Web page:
The State Bar's incompetence grows from the absence of real controversies, that is to say, a dearth of seriously contested cases. The State Bar Court, at least through its Hearing Department, functions to avoid real controversies, not to hear them. Consider how the source of our law is the British common law, as it has been fed through the resolution of controversy, as it has evolved to a sophistication where many fundamental precepts have required only the most minute modification over decades, even centuries. The State Bar Court, however, can prevent the statement of controversies with sufficient explicitness to resolve them as matters of legal principle. Its mechanics consist of fear. A wrong tactical guess and an attorney finds himself involuntarily enrolled as inactive. Such a threat does not generate the bold yet small-scale innovations that drive the development of law. And where the law fails to develop in small matters, it must degenerate in large ones.

Bar law, like all law, must continually develop or else degenerate into bureaucratic reflex, but the legal framework governing the State Bar artificially inflates the need for rapid development at the same time as it systematically stymies it. An arcane case law, unavailable through common research tools, largely governs the State Bar Court. A proper respect for legal tradition and a wholesome acceptance of properly informed controversy — where lawyer-respondents know the governing law — would mandate adopting the Code of Civil Procedure, except where specifically amended by Bar rules. The State Bar does this right only for discovery rules. Otherwise, State Bar Court's "Rules of Procedure" wholly supersedes the Code of Civil Procedure, the former's cases confined to The State Bar Court Reporter, except where the State Bar Court’s extensive yet vague and ambiguous rules occasionally state otherwise.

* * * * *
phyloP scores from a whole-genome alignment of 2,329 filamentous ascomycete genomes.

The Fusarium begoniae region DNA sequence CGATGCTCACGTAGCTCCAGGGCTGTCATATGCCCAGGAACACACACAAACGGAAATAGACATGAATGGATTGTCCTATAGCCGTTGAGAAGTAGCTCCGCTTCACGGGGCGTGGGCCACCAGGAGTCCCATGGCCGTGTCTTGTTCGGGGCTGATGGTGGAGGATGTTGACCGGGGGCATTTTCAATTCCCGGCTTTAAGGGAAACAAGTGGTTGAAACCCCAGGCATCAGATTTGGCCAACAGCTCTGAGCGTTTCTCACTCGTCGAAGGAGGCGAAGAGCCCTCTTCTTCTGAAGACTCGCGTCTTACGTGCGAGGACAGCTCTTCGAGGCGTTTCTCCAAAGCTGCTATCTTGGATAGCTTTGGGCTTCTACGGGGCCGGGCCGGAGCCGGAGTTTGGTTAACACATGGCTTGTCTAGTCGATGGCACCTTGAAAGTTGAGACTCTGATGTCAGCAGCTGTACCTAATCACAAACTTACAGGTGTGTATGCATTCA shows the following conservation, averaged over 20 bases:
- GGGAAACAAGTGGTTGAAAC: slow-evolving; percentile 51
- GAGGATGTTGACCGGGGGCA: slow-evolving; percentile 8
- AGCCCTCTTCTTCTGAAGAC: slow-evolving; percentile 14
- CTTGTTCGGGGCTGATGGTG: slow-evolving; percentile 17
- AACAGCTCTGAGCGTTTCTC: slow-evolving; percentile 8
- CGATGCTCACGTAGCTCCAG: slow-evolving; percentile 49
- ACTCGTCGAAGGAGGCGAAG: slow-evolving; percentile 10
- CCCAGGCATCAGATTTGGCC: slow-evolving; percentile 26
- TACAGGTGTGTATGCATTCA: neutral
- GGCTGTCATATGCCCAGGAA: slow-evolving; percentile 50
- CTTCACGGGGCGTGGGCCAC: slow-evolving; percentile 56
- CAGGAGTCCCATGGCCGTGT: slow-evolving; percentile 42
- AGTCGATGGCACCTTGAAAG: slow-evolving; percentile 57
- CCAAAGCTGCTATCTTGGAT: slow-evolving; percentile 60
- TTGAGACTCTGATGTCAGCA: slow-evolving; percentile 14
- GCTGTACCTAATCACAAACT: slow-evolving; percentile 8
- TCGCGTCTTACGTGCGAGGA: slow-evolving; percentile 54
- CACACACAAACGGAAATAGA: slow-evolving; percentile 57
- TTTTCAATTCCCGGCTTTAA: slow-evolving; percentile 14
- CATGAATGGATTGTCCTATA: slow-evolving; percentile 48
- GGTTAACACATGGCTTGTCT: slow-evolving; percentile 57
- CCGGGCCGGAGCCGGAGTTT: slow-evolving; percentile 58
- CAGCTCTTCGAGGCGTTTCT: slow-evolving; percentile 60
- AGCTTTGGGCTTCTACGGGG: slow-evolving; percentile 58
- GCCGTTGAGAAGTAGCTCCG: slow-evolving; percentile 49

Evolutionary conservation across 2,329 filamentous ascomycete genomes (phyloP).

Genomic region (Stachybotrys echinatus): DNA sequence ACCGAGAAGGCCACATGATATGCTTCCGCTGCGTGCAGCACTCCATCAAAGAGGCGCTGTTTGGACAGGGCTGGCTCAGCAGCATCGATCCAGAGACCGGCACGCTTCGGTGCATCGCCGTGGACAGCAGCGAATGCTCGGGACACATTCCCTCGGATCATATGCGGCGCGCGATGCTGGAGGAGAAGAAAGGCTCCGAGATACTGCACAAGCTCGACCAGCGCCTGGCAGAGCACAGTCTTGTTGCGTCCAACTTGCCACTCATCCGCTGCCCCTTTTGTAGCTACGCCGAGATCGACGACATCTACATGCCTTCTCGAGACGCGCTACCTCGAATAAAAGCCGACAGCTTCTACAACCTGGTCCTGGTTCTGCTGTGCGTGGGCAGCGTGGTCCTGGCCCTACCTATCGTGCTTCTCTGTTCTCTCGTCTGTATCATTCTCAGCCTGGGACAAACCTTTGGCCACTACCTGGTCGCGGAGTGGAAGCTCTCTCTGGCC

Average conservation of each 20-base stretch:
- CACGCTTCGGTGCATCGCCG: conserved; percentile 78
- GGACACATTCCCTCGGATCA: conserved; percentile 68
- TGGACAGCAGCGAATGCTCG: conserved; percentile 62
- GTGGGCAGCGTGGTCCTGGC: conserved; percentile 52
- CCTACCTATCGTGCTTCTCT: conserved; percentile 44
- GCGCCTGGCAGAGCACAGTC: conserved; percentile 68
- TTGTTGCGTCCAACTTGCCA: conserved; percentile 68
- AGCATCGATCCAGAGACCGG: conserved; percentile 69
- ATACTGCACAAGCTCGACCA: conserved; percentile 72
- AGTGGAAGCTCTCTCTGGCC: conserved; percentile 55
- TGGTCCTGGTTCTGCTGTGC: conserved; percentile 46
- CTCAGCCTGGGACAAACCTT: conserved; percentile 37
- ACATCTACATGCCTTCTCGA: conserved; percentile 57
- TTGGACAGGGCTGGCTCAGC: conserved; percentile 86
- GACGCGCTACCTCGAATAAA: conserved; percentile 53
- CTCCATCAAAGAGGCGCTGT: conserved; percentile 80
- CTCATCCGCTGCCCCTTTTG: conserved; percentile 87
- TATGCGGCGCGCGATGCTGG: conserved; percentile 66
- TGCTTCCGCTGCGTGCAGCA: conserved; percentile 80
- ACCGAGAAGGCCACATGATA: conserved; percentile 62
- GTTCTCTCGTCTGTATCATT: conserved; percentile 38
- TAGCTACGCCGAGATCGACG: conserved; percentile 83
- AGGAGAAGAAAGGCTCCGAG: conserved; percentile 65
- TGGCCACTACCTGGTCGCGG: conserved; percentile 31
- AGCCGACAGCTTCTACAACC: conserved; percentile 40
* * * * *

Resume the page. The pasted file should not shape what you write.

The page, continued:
This series ultimately targets the State Bar's simultaneously self-serving and self-defeating rules, buffering the State Bar Court from real controversy. The atrophy of legal thinking, puerility of legal conceptualization, and ham-handedness of execution — in short, the incompetence of the California State Bar's Office of the Chief Trial Counsel — is the concern of these installments. The next installment returns to the story that illustrates and proves this verdict.

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Saturday, October 27, 2007

kanBARoo Court, 1st Installment, The Outrageous State Bar